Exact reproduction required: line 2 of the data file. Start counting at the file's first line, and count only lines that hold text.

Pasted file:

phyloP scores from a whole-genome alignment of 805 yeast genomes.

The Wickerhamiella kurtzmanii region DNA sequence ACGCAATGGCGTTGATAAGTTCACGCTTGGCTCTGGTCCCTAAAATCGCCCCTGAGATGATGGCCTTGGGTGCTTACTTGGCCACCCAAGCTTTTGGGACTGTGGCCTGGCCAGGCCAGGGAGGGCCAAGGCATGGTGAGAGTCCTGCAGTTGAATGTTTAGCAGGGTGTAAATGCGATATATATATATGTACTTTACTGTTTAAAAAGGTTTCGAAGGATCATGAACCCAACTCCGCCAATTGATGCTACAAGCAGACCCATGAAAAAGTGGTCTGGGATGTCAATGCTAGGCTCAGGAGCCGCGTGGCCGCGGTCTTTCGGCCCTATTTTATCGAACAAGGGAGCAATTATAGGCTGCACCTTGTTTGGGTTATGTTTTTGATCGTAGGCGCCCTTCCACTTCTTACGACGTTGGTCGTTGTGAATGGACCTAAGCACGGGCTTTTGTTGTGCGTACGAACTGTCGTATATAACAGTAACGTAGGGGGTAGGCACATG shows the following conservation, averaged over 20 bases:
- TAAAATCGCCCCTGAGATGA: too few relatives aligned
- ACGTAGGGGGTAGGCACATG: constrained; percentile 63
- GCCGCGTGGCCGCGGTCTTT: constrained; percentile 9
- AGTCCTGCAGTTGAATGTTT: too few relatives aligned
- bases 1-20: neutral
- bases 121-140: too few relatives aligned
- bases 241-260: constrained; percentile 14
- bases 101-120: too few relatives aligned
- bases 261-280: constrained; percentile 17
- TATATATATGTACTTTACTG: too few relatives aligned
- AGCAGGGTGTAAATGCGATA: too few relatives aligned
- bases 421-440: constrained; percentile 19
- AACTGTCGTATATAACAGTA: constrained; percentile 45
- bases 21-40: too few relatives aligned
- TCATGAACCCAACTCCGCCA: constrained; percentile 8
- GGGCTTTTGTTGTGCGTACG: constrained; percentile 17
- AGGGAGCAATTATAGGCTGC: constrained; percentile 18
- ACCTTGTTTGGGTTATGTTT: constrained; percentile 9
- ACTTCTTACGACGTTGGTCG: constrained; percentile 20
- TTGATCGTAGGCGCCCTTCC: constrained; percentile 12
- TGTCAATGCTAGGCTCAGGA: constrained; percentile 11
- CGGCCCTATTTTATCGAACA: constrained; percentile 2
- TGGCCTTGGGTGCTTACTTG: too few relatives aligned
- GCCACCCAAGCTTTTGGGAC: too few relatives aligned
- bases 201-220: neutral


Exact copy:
The Wickerhamiella kurtzmanii region DNA sequence ACGCAATGGCGTTGATAAGTTCACGCTTGGCTCTGGTCCCTAAAATCGCCCCTGAGATGATGGCCTTGGGTGCTTACTTGGCCACCCAAGCTTTTGGGACTGTGGCCTGGCCAGGCCAGGGAGGGCCAAGGCATGGTGAGAGTCCTGCAGTTGAATGTTTAGCAGGGTGTAAATGCGATATATATATATGTACTTTACTGTTTAAAAAGGTTTCGAAGGATCATGAACCCAACTCCGCCAATTGATGCTACAAGCAGACCCATGAAAAAGTGGTCTGGGATGTCAATGCTAGGCTCAGGAGCCGCGTGGCCGCGGTCTTTCGGCCCTATTTTATCGAACAAGGGAGCAATTATAGGCTGCACCTTGTTTGGGTTATGTTTTTGATCGTAGGCGCCCTTCCACTTCTTACGACGTTGGTCGTTGTGAATGGACCTAAGCACGGGCTTTTGTTGTGCGTACGAACTGTCGTATATAACAGTAACGTAGGGGGTAGGCACATG shows the following conservation, averaged over 20 bases: